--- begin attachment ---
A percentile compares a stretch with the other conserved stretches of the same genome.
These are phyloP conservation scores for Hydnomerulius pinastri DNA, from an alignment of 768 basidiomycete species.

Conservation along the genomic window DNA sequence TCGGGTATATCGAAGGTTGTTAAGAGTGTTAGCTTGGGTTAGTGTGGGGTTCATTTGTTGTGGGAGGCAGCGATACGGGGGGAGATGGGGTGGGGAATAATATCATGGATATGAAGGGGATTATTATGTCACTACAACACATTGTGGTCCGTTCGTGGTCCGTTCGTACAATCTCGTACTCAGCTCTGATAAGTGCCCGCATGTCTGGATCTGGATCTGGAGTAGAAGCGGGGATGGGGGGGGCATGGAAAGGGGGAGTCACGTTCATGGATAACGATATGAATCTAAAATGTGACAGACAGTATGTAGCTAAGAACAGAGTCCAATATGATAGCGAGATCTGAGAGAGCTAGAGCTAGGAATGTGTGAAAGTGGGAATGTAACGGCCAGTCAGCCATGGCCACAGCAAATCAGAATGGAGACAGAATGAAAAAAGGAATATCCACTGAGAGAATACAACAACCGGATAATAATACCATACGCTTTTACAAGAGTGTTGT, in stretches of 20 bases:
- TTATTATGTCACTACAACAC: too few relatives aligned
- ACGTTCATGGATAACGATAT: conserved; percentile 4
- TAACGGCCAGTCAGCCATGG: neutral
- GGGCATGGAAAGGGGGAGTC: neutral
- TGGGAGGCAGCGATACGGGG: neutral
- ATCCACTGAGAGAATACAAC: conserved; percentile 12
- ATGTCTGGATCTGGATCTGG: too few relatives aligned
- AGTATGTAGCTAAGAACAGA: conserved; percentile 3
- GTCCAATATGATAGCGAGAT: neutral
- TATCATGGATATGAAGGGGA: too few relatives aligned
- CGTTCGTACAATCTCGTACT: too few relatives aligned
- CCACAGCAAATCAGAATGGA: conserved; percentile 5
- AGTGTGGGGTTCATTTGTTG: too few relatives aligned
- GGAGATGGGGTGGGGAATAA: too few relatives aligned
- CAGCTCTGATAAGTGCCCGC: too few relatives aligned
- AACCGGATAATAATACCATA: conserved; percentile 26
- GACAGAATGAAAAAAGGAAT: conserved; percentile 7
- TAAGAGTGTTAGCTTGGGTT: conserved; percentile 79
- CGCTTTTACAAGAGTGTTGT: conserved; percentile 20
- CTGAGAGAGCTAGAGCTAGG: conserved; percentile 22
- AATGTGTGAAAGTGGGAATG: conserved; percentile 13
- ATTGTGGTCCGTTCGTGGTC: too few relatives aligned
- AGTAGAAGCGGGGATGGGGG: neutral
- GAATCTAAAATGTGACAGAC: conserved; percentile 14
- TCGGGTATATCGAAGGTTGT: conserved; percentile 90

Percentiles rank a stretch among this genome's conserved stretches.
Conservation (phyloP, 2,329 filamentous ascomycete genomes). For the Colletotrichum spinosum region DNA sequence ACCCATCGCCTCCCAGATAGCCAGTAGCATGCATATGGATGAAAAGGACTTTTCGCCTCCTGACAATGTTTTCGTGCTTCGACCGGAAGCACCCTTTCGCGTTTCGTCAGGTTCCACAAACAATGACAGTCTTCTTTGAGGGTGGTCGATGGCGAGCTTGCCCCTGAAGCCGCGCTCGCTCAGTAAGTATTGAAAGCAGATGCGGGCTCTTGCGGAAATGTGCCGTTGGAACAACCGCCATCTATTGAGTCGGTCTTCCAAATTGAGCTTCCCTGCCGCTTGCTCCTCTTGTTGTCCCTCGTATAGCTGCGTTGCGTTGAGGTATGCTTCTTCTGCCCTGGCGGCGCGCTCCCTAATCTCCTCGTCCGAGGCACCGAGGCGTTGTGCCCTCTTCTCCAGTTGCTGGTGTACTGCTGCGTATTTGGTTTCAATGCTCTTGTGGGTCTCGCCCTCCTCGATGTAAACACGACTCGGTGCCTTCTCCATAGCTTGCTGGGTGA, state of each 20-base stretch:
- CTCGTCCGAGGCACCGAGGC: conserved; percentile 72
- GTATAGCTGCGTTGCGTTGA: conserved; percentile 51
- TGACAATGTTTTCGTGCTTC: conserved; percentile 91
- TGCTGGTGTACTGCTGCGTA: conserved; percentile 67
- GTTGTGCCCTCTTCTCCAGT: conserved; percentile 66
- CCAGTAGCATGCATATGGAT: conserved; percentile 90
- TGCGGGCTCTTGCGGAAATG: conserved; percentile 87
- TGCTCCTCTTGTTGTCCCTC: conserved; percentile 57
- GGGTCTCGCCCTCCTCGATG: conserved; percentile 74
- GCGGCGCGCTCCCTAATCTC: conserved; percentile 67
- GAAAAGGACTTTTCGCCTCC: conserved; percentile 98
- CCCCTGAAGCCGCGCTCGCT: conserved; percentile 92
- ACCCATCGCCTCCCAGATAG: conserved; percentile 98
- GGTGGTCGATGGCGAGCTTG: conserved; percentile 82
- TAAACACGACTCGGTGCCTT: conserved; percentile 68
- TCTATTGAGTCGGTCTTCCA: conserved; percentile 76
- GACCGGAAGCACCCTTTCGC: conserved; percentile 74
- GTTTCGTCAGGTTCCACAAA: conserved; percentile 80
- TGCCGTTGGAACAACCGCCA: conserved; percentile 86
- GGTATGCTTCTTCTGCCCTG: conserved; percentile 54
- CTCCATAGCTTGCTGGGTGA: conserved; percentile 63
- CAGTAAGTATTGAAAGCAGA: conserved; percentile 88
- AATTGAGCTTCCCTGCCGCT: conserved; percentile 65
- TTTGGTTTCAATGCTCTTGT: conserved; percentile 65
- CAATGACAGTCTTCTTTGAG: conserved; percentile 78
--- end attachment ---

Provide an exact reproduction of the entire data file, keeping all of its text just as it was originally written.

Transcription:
A percentile compares a stretch with the other conserved stretches of the same genome.
These are phyloP conservation scores for Hydnomerulius pinastri DNA, from an alignment of 768 basidiomycete species.

Conservation along the genomic window DNA sequence TCGGGTATATCGAAGGTTGTTAAGAGTGTTAGCTTGGGTTAGTGTGGGGTTCATTTGTTGTGGGAGGCAGCGATACGGGGGGAGATGGGGTGGGGAATAATATCATGGATATGAAGGGGATTATTATGTCACTACAACACATTGTGGTCCGTTCGTGGTCCGTTCGTACAATCTCGTACTCAGCTCTGATAAGTGCCCGCATGTCTGGATCTGGATCTGGAGTAGAAGCGGGGATGGGGGGGGCATGGAAAGGGGGAGTCACGTTCATGGATAACGATATGAATCTAAAATGTGACAGACAGTATGTAGCTAAGAACAGAGTCCAATATGATAGCGAGATCTGAGAGAGCTAGAGCTAGGAATGTGTGAAAGTGGGAATGTAACGGCCAGTCAGCCATGGCCACAGCAAATCAGAATGGAGACAGAATGAAAAAAGGAATATCCACTGAGAGAATACAACAACCGGATAATAATACCATACGCTTTTACAAGAGTGTTGT, in stretches of 20 bases:
- TTATTATGTCACTACAACAC: too few relatives aligned
- ACGTTCATGGATAACGATAT: conserved; percentile 4
- TAACGGCCAGTCAGCCATGG: neutral
- GGGCATGGAAAGGGGGAGTC: neutral
- TGGGAGGCAGCGATACGGGG: neutral
- ATCCACTGAGAGAATACAAC: conserved; percentile 12
- ATGTCTGGATCTGGATCTGG: too few relatives aligned
- AGTATGTAGCTAAGAACAGA: conserved; percentile 3
- GTCCAATATGATAGCGAGAT: neutral
- TATCATGGATATGAAGGGGA: too few relatives aligned
- CGTTCGTACAATCTCGTACT: too few relatives aligned
- CCACAGCAAATCAGAATGGA: conserved; percentile 5
- AGTGTGGGGTTCATTTGTTG: too few relatives aligned
- GGAGATGGGGTGGGGAATAA: too few relatives aligned
- CAGCTCTGATAAGTGCCCGC: too few relatives aligned
- AACCGGATAATAATACCATA: conserved; percentile 26
- GACAGAATGAAAAAAGGAAT: conserved; percentile 7
- TAAGAGTGTTAGCTTGGGTT: conserved; percentile 79
- CGCTTTTACAAGAGTGTTGT: conserved; percentile 20
- CTGAGAGAGCTAGAGCTAGG: conserved; percentile 22
- AATGTGTGAAAGTGGGAATG: conserved; percentile 13
- ATTGTGGTCCGTTCGTGGTC: too few relatives aligned
- AGTAGAAGCGGGGATGGGGG: neutral
- GAATCTAAAATGTGACAGAC: conserved; percentile 14
- TCGGGTATATCGAAGGTTGT: conserved; percentile 90

Percentiles rank a stretch among this genome's conserved stretches.
Conservation (phyloP, 2,329 filamentous ascomycete genomes). For the Colletotrichum spinosum region DNA sequence ACCCATCGCCTCCCAGATAGCCAGTAGCATGCATATGGATGAAAAGGACTTTTCGCCTCCTGACAATGTTTTCGTGCTTCGACCGGAAGCACCCTTTCGCGTTTCGTCAGGTTCCACAAACAATGACAGTCTTCTTTGAGGGTGGTCGATGGCGAGCTTGCCCCTGAAGCCGCGCTCGCTCAGTAAGTATTGAAAGCAGATGCGGGCTCTTGCGGAAATGTGCCGTTGGAACAACCGCCATCTATTGAGTCGGTCTTCCAAATTGAGCTTCCCTGCCGCTTGCTCCTCTTGTTGTCCCTCGTATAGCTGCGTTGCGTTGAGGTATGCTTCTTCTGCCCTGGCGGCGCGCTCCCTAATCTCCTCGTCCGAGGCACCGAGGCGTTGTGCCCTCTTCTCCAGTTGCTGGTGTACTGCTGCGTATTTGGTTTCAATGCTCTTGTGGGTCTCGCCCTCCTCGATGTAAACACGACTCGGTGCCTTCTCCATAGCTTGCTGGGTGA, state of each 20-base stretch:
- CTCGTCCGAGGCACCGAGGC: conserved; percentile 72
- GTATAGCTGCGTTGCGTTGA: conserved; percentile 51
- TGACAATGTTTTCGTGCTTC: conserved; percentile 91
- TGCTGGTGTACTGCTGCGTA: conserved; percentile 67
- GTTGTGCCCTCTTCTCCAGT: conserved; percentile 66
- CCAGTAGCATGCATATGGAT: conserved; percentile 90
- TGCGGGCTCTTGCGGAAATG: conserved; percentile 87
- TGCTCCTCTTGTTGTCCCTC: conserved; percentile 57
- GGGTCTCGCCCTCCTCGATG: conserved; percentile 74
- GCGGCGCGCTCCCTAATCTC: conserved; percentile 67
- GAAAAGGACTTTTCGCCTCC: conserved; percentile 98
- CCCCTGAAGCCGCGCTCGCT: conserved; percentile 92
- ACCCATCGCCTCCCAGATAG: conserved; percentile 98
- GGTGGTCGATGGCGAGCTTG: conserved; percentile 82
- TAAACACGACTCGGTGCCTT: conserved; percentile 68
- TCTATTGAGTCGGTCTTCCA: conserved; percentile 76
- GACCGGAAGCACCCTTTCGC: conserved; percentile 74
- GTTTCGTCAGGTTCCACAAA: conserved; percentile 80
- TGCCGTTGGAACAACCGCCA: conserved; percentile 86
- GGTATGCTTCTTCTGCCCTG: conserved; percentile 54
- CTCCATAGCTTGCTGGGTGA: conserved; percentile 63
- CAGTAAGTATTGAAAGCAGA: conserved; percentile 88
- AATTGAGCTTCCCTGCCGCT: conserved; percentile 65
- TTTGGTTTCAATGCTCTTGT: conserved; percentile 65
- CAATGACAGTCTTCTTTGAG: conserved; percentile 78